By Peter Armaly
Way back in the Mesozoic Period of IT (about 1989) I had a boss who, while clenching a lit cigar between his teeth (yes, there was that back then), uttered these immortal words, “Your job is to automate yourself out of a job.”
That master of inspirational communications was on to something. He seemed to believe in motivating his people by obviating the eventual need for ever having to have us around. At first, it was confusing, I’ll admit that, but after a while it made sense. The future he painted was a blank slate but at least it was different than the discombobulated and patchwork state of how our systems and processes worked at that time, and about which we all complained loudly. He couldn’t tell us how that future would look when we arrived there, how the blank slate would get filled in, but he was good at describing why we needed to head there. He said it was “because the better we are at improving our efficiencies the faster the trains will run and the more cargo they’ll be able to carry.” (You probably guessed at this point that I worked at the headquarters of a railway) Looking back I think of him as the best first business leader a young person could ask for – talk about being able to draw a straight line from microscopic task to macroscopic impact.
I was in the first of my IT jobs that required me to do a bit of programming, of basic operational routines frankly, not the coding of any sort of complex algorithms that would go on later to topple nations and disrupt elections or anything. Although who knows what impact my stuff had on Y2K. Anyway, they were just simple sets of instructions to move data around, perform some mathematics, and trigger actions. In other words, to automate as much as possible some of the repetitive activities then performed by computer operations personnel.
He must’ve noticed that we had an ounce of intelligence and could follow the path of logic towards some end state in the distant future because he described our job as “automate this, then automate that, then automate your own processes (which I did), then, you know, we’ll figure something else out for you to do.” The strategy worked so well that, six years later, the company ended up consolidating organizations and moving our department and whatever responsibilities we had left 2000 miles away to Calgary. I was invited to go but I quit and went to another company.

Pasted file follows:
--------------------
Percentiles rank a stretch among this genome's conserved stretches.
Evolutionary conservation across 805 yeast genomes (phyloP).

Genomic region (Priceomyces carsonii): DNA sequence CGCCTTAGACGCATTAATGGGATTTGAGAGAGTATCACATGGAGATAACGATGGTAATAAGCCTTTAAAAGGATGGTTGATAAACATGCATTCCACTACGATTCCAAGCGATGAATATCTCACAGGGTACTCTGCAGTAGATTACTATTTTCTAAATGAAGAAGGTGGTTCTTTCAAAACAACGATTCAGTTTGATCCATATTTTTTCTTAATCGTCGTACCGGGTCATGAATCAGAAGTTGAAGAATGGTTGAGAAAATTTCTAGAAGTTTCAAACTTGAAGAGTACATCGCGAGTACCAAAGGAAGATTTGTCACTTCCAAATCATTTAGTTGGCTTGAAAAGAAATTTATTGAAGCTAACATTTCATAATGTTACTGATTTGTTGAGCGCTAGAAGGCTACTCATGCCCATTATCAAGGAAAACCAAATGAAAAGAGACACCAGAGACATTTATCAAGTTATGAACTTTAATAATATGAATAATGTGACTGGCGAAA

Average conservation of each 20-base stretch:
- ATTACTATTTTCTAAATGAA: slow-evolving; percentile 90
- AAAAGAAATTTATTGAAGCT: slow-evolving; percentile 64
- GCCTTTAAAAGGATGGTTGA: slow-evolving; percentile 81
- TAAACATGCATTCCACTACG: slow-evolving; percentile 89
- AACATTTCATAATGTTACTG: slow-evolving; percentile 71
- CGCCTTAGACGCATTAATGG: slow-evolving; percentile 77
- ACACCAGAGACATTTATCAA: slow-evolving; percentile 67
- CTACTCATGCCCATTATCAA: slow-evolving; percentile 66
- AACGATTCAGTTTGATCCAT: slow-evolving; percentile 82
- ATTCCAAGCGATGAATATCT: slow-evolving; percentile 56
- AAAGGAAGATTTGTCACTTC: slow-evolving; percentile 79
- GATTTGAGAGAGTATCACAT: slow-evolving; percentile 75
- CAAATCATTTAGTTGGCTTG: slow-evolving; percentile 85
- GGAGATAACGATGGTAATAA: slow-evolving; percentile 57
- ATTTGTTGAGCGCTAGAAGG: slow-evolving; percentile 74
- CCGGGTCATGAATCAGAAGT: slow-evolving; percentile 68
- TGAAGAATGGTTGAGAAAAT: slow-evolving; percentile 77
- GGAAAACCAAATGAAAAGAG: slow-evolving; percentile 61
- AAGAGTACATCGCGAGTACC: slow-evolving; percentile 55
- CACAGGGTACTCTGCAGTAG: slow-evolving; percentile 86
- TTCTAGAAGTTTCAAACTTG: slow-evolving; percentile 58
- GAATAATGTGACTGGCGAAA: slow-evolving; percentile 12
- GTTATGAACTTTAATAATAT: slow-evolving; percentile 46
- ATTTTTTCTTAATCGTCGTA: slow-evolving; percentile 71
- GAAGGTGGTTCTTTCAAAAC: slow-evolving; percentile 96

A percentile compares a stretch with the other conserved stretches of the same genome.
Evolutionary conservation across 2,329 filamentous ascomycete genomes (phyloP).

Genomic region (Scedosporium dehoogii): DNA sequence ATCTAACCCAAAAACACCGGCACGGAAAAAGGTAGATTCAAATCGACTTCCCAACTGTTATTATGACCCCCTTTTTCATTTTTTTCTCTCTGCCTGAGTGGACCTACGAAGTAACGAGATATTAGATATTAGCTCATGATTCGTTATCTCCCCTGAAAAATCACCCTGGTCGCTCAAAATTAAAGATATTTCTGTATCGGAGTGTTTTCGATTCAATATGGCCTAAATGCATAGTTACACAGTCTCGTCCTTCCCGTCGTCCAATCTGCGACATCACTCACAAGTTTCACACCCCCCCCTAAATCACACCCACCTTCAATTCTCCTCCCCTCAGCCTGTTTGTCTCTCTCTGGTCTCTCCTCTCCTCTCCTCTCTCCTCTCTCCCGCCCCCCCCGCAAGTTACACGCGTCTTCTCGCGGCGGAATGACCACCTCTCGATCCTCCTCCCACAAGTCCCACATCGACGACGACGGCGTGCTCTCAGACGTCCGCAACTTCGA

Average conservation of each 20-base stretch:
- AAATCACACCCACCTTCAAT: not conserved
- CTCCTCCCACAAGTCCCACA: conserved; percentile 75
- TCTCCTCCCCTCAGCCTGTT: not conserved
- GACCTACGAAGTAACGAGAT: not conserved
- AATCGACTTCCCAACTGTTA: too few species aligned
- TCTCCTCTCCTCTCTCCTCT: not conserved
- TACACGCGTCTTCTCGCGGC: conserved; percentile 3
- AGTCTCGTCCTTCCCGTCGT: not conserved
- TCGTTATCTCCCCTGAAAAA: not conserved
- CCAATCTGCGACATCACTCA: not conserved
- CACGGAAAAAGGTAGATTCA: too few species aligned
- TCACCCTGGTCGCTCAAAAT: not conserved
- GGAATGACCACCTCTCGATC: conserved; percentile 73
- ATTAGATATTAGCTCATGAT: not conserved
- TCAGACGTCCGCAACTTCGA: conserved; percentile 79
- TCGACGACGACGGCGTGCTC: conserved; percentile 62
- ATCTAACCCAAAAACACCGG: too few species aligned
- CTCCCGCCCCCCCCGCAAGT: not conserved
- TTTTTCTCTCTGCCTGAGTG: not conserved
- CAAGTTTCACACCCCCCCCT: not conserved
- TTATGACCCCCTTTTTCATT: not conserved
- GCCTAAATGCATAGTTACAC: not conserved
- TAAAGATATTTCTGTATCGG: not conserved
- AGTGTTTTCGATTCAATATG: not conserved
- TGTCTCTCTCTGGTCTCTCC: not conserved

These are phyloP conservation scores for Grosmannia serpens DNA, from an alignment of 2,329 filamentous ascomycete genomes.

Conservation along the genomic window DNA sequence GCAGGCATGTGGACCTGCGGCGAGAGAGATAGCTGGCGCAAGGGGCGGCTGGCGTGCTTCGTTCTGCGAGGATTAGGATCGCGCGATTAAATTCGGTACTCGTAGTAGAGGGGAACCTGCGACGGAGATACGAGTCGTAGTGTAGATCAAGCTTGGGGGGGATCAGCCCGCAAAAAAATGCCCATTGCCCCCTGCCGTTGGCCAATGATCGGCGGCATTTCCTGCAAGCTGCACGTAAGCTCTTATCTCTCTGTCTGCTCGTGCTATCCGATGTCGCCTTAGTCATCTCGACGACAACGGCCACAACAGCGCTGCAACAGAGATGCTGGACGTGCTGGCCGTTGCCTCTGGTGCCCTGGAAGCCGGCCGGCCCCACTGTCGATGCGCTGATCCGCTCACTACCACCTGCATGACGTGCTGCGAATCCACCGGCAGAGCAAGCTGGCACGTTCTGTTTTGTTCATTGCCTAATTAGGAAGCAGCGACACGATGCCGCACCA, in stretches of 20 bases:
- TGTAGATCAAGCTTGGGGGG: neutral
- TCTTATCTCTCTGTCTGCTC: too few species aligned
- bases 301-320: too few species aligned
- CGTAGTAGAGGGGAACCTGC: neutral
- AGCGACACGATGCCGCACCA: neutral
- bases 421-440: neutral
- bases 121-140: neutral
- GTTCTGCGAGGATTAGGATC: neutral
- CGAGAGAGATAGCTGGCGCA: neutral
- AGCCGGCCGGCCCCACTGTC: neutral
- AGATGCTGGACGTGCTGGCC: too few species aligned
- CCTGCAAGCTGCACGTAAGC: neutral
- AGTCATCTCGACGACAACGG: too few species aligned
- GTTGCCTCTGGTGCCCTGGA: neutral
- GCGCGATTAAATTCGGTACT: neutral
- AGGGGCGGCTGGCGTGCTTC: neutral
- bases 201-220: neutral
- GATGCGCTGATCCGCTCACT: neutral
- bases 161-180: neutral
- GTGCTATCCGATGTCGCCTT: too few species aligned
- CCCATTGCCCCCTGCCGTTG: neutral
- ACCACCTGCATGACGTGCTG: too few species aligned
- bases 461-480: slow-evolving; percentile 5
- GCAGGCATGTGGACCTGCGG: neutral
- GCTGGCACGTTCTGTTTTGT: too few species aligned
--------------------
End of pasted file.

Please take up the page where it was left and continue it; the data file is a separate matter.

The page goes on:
Fast forward a few decades and I’m sitting in the audience last Tuesday at Oracle Openworld when our CEO, Mark Hurd, spoke to how Oracle wants to make blockchain disappear completely. I sat up a little straighter when he talked about that, as I flashed back to those prehistoric early years of my career. The circle was complete.
Those of us in the tech industry tend to forget that customers frankly don’t want to think about us and don’t want to interact with us. They do want to interact with our products but they don’t want to have anything to do with us. Ultimately, they simply want our products to deliver value to them. We’re dazzled by what our products can do and so are they but the difference is that they’d rather not care about how things work. Think those train conductors cared what some young buck was coding back in Toronto even though the efficiencies that were improved as a result meant that the conductors didn’t have to wait as long at a switch, his manifests arrived in a timelier manner, and that the applications that monitored the machinery that checked for buckling and cracking of rails that his engine ran over were tested? No, and we didn’t expect him to care. We wanted what we did to be invisible to the end user.
So when I hear leaders speak the truth about what shouldn’t really be controversial things, I’m heartened. Blockchain is all the rage, and I’m a big believer in its massive potential, but it makes sense that in the not too distant future we won’t be talking about it as much and that will be a good sign that it’s become an accepted and standardized aspect of our infrastructures. We shouldn’t actually care or expect our customers and end users to think consciously of blockchain or any other fancy technology we dream up that drives the information they see and interact with on their devices. Their experience needs to be with the application, not the plumbing.
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